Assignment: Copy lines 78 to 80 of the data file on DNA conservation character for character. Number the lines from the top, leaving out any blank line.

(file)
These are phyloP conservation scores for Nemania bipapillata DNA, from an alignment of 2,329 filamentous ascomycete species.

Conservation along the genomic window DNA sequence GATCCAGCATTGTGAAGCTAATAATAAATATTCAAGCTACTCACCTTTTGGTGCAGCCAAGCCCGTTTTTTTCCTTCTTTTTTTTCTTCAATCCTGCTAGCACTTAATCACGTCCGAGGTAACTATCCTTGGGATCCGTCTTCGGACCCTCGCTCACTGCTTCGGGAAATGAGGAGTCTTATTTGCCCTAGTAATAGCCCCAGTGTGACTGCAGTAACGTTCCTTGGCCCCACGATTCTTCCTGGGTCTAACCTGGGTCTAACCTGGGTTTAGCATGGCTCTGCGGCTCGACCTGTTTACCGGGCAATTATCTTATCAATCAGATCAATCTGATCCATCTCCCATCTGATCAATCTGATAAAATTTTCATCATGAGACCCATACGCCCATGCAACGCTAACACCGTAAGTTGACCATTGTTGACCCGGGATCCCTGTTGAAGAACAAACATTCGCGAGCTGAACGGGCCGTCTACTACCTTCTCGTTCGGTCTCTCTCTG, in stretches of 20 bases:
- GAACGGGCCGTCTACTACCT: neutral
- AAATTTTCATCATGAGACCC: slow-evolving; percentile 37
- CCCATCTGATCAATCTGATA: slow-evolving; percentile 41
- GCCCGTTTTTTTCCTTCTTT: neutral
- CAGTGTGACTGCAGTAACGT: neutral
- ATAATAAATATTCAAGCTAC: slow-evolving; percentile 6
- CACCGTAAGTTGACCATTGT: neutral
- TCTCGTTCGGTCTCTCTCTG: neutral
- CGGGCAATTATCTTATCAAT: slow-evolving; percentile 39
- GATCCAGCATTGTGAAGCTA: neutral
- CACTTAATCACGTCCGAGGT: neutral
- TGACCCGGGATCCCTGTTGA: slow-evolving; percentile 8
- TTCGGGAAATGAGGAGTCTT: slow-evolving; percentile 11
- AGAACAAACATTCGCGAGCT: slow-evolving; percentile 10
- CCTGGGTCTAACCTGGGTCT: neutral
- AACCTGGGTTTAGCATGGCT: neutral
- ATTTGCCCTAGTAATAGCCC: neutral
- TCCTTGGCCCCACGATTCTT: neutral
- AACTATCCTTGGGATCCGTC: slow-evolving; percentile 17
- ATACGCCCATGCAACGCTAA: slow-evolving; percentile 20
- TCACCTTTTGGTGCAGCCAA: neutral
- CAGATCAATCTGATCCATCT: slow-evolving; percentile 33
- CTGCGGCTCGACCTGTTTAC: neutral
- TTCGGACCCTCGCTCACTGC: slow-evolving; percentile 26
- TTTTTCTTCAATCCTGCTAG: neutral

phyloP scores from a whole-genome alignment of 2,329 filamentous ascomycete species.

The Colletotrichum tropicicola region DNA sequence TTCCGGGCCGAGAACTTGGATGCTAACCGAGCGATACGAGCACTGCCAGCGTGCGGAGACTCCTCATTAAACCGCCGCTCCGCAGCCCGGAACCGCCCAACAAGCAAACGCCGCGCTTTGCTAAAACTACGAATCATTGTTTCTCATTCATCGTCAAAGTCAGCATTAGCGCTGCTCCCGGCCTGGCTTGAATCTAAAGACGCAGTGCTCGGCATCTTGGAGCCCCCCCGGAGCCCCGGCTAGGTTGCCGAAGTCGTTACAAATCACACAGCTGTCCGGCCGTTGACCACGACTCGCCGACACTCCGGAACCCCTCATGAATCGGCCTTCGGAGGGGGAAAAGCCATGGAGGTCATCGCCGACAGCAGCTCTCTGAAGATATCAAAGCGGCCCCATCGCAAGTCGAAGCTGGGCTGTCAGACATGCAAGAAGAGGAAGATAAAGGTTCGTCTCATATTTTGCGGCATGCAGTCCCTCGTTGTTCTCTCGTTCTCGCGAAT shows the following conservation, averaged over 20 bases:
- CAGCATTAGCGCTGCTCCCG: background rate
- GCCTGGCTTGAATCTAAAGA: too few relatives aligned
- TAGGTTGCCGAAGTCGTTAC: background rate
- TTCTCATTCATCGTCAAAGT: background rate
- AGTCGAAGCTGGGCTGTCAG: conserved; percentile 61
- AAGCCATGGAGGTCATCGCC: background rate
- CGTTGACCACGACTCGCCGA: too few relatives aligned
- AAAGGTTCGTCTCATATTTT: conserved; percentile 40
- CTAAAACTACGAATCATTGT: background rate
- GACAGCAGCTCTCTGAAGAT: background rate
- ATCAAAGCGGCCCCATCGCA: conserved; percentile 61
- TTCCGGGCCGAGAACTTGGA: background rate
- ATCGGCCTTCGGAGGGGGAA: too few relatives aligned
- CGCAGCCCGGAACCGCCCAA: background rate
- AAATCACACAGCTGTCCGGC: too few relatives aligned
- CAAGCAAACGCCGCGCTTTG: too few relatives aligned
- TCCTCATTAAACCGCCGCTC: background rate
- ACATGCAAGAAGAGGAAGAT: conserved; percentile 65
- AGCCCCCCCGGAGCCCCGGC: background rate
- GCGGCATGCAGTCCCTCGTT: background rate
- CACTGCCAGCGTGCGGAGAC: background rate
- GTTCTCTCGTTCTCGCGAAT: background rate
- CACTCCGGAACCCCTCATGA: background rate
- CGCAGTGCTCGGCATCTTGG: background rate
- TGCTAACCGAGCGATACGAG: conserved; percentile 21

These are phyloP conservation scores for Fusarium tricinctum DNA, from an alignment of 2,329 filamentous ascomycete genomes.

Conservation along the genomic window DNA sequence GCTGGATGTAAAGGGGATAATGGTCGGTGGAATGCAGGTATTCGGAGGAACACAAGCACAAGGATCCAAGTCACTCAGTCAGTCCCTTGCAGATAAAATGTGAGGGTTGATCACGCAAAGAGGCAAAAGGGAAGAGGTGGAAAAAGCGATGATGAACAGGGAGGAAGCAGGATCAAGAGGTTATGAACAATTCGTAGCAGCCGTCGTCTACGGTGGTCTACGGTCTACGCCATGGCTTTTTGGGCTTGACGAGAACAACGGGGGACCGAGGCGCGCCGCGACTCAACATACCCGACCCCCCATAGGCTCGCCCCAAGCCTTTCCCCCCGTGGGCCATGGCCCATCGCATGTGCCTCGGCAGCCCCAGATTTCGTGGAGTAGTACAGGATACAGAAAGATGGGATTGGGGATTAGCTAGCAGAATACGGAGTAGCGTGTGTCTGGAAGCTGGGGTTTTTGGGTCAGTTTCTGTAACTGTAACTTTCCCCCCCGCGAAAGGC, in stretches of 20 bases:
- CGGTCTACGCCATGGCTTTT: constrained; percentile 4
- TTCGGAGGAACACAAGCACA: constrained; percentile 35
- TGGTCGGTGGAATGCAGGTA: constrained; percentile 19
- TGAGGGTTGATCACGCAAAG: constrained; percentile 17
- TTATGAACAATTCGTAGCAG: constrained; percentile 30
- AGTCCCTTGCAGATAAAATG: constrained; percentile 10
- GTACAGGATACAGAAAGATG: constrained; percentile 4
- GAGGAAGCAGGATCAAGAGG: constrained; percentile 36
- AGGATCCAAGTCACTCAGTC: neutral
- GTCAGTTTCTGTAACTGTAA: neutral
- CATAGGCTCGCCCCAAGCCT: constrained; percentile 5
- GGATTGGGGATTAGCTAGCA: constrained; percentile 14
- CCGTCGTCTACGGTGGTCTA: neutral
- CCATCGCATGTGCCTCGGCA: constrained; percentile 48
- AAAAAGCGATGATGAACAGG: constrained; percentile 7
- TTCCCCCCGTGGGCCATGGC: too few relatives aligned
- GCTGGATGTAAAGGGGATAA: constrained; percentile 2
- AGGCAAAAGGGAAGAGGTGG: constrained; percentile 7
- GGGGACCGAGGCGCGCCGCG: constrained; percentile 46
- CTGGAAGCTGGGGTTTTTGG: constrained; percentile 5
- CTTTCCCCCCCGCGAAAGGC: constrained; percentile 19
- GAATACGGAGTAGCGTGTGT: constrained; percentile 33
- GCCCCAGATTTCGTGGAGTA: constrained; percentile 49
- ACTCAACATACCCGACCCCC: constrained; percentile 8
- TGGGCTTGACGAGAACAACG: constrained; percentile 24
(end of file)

- GAATACGGAGTAGCGTGTGT: constrained; percentile 33
- GCCCCAGATTTCGTGGAGTA: constrained; percentile 49
- ACTCAACATACCCGACCCCC: constrained; percentile 8